Hindi cinema has developed a taste for weightier issues, and is making a spectacular hash of it.
The story begins. Your expectations are high. The story falters. You cling to hope. The story collapses. You are expected to believe that the writer has redefined the realms of cinematic imagination. Try nothing else. If you do, you will be a thoroughly confused person.
Crude as it may sound—and somewhat rude too—the one overwhelming truth about contemporary Bollywood is that many makers are trying too hard, and doing very badly. Being good at being different is what matters, a quality completely absent in a messy hodgepodge like Karan Johar’s My Name Is Khan and quite a few other recent films. In a country where film criticism deserves unsparing criticism, Johar and Shah Rukh Khan’s combination can get away with murder in broad daylight. Some lesser makers using the pushing-the-envelope formula may not be as fortunate. But even these guys can’t abstain from conducting hopelessly anarchic experiments in their filmmaking labs.
Did the makers of Karthik Calling Karthik and Teen Patti—both lesser films belonging to the Gone Haywire Club—realise how disastrous their films would turn out to be? They certainly didn’t, which is why such badly plotted movies. What is more relevant is why Karan Johar chose to abandon his comfort zone with a flick like MNIK. In the film, SRK’s character Rizwan Khan suffers from Asperger’s syndrome, which is a condition not an ailment, as it was frequently described in the film. So much for the most basic research.
Johar’s Rizwan goes to the USA, falls in love with a single mother, and they get married. Then comes 9/11, and Johar loses his beanbag. The story goes here, there, everywhere. Mandira loses her child in a racial attack. Rizwan moves out of her life since she asks him to. He follows the American President in an attempt to catch up with him and tell him a line only Socrates could have thought of: “My name is Khan, and I am not a terrorist.” During his journey, he comes across one Mama Jenny. And he even turns into a rescuer when Jenny’s place is ravaged by floods! Of course, there is a sub-plot in which he is checked thoroughly at the airport, making one wonder if SRK’s real-life harassment has acted as an inspiration.
A young man suffering from Asperger’s who leaves for America, gets married, does the job of a cosmetics salesman, gets cornered because of being a Muslim, does repair jobs to make money, follows the American President, meets him finally… how convoluted can a plot get? What is Karan Johar trying to say through the film? Is MNIK the story of a suffering human being who gets married first, and gets into trouble thereafter? It’s not. If the film is about love in the time of terrorism, why is Rizwan shown as a rescuer of people trapped by floods? That’s confusing. Is meeting the American President so easy? Ask Karan Johar!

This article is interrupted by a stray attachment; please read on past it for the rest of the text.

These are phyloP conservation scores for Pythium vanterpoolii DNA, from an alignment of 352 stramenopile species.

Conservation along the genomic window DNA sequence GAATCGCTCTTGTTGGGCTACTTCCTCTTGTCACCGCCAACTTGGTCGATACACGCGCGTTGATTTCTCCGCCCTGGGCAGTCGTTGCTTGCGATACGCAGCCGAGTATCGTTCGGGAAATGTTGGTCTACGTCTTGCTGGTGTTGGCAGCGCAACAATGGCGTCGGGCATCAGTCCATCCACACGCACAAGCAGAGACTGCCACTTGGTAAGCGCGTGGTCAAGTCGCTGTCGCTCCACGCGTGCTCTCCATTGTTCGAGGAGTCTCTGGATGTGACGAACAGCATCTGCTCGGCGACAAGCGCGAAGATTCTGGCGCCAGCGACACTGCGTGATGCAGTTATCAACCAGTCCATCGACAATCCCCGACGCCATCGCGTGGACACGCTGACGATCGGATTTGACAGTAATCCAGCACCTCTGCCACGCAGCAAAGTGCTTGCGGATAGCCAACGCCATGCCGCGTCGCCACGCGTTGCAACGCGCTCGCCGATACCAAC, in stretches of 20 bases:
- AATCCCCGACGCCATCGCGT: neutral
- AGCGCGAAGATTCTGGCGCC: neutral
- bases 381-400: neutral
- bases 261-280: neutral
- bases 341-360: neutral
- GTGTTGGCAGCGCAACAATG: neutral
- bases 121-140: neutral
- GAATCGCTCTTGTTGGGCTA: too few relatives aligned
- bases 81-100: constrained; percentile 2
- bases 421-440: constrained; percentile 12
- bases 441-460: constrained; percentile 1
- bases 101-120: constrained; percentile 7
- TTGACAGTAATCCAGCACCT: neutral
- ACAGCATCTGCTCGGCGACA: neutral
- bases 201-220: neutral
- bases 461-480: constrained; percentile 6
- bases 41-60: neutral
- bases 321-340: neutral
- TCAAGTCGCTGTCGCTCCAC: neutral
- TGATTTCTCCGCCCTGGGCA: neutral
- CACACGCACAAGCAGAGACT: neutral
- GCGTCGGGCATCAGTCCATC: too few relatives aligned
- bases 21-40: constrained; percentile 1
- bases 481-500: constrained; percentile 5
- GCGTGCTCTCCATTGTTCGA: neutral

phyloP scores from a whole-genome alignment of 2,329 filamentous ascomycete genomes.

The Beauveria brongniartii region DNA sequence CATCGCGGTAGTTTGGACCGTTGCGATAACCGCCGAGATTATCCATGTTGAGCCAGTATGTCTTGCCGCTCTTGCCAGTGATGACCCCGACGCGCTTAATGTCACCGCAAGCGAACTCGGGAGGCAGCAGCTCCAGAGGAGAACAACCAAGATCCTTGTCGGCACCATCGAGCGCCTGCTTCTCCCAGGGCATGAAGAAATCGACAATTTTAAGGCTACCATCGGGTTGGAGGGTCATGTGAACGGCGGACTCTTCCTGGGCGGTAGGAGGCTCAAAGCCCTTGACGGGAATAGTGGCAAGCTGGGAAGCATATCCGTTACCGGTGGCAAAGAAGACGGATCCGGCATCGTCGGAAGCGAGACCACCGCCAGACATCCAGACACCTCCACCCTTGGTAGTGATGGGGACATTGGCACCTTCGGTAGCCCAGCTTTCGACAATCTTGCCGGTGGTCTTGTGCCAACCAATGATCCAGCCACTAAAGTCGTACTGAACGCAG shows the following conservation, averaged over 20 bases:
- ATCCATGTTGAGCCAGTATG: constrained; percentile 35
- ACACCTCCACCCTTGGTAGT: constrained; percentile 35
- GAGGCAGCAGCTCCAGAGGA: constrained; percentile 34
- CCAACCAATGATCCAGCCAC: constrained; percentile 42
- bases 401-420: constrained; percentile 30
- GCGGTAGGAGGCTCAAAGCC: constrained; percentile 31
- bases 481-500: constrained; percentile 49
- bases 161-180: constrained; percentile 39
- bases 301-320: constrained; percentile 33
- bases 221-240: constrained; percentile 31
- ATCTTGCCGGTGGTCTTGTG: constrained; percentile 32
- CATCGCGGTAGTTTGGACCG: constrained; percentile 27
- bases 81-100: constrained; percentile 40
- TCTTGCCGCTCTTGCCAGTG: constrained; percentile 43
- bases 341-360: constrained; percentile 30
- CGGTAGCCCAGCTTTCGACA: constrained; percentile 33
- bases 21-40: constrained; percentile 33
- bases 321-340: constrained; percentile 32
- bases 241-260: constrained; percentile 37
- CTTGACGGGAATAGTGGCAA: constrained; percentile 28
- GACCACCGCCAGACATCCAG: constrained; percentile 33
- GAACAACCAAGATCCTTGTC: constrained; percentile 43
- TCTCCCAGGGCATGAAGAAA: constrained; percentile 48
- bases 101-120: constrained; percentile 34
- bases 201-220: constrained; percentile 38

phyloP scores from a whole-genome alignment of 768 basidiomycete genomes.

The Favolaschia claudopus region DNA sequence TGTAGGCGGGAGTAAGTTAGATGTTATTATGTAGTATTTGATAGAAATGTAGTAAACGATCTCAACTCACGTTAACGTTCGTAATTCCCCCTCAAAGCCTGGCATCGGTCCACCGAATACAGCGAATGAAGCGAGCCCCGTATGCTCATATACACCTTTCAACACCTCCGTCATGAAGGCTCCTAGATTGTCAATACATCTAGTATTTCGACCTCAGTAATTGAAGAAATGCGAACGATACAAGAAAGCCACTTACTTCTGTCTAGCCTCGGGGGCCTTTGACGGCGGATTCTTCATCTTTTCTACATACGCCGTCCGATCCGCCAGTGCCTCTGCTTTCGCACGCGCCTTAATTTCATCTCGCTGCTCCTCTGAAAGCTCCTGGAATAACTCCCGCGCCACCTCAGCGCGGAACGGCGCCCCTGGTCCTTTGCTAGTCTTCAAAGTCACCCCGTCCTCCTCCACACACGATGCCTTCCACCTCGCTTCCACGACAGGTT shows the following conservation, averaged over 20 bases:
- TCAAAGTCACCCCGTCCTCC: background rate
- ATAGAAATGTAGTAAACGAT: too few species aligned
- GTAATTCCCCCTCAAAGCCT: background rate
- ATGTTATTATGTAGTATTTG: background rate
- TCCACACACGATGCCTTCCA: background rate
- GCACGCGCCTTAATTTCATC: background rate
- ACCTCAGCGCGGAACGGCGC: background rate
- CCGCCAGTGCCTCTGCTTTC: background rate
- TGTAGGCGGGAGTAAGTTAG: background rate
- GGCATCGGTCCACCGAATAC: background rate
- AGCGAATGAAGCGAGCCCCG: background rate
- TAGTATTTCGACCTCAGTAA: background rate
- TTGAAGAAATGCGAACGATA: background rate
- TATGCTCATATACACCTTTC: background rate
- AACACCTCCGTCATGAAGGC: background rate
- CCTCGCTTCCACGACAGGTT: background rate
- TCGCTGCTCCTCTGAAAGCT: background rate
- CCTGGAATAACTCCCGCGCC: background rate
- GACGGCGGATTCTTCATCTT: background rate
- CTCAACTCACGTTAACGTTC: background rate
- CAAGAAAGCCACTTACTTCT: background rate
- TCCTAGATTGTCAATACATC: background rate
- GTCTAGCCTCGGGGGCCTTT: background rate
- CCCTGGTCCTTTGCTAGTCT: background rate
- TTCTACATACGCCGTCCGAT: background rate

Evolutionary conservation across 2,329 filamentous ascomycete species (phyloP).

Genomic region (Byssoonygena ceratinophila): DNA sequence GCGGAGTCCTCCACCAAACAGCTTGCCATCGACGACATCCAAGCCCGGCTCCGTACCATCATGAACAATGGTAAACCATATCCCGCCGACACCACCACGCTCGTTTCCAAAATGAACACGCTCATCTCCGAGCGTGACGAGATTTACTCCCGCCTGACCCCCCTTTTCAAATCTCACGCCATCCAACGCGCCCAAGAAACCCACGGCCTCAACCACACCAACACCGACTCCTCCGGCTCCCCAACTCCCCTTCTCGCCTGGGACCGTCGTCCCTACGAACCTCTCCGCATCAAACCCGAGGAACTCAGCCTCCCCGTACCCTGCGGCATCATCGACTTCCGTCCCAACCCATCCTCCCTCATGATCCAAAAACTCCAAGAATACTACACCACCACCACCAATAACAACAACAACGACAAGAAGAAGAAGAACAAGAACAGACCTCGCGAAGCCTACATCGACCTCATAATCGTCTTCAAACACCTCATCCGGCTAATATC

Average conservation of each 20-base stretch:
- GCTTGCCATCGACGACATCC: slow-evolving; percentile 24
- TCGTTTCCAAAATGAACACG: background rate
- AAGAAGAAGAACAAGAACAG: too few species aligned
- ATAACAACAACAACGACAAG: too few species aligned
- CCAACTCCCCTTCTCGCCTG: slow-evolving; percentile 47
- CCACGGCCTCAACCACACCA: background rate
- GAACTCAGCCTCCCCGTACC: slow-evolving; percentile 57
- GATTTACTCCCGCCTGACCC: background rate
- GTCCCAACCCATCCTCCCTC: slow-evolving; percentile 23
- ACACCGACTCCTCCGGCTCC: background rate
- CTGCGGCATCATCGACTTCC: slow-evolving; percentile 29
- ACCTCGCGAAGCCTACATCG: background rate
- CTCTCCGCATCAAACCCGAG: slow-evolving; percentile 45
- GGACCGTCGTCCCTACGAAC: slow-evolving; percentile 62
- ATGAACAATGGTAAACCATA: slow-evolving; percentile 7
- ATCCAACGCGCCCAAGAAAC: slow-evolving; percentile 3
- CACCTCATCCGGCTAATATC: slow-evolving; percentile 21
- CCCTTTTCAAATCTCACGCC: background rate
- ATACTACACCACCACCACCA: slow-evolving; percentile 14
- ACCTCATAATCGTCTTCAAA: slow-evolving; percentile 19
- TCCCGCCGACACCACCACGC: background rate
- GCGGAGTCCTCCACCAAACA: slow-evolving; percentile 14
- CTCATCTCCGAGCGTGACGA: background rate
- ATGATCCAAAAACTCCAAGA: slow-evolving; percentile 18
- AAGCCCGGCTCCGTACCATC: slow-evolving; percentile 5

Bollywood has been known to make films that have a decent enough first half and a terrible second half. Stories just seem to fall apart in the latter half. Unwanted sub-plots find space out of the blue, a new character in an extended special appearance drops in from nowhere, and just when you think the climax is on the way, in comes a song. But such unpretentious and lowbrow flicks are made by those who don’t try too hard.
Messed-up plots are the ones that torment the viewer, hatched as they are by brainwaves bereft of direction. If you have watched Teen Patti—that is, if you have—the sheer weight of pretence might have left you speechless. Despite Amitabh Bachchan’s remarkable performance in the role of an absent-minded professor Venkat, who has made a discovery about the theory of probability, the film’s story goes for a complete toss after a few scenes.
Inspired by the Kevin Spacey starrer 21, Teen Patti’s downfall is facilitated by the fact that Bachchan isn’t shown as a bad guy like Spacey’s MIT professor. Hence, when he indulges in gambling along with a cunning young colleague and some students, the money-making binge is made to look like philanthropy because of the trouble-ridden tales of his colleagues! Amateur players break into gambling dens, where crores are at stake, with blissful ease. The narrative lacks an identifiable structure, with random scenes making wild card entries. The film loses the plot completely, and all one remembers is that it manages to look good.
Why is Bollywood making frantic attempts to make technically good films while ignoring the need for a well-structured story line? Why does Karthik Calling Karthik undertake a labyrinthine journey before revealing the mystery tucked within? Just like Bachchan in Teen Patti, KCK’s lead Farhan Akhtar can do nothing to save the film because of its structureless plot. What does Dev Benegal, the director, try to convey through Road, Movie, which comes across as a cinematic journey that leads nowhere? Known to be circumspect while selecting his movies, the protagonist Abhay Deol surprises us all by acting in a flick that tries to be sophisticated and fails miserably.
The making of such bizarre films guarantees one consequence. When the Bollywood of today is spoken of years later, many films that are supposedly experimental will be simply dismissed as bad cinema. Even sadder is the thought that many fine movies of recent times—for instance, <i>Stoneman Murders<i>—may be completely forgotten. The reason: these movies might have great plots and fine acting, but few speak about them when the films hit the marquee. Somehow.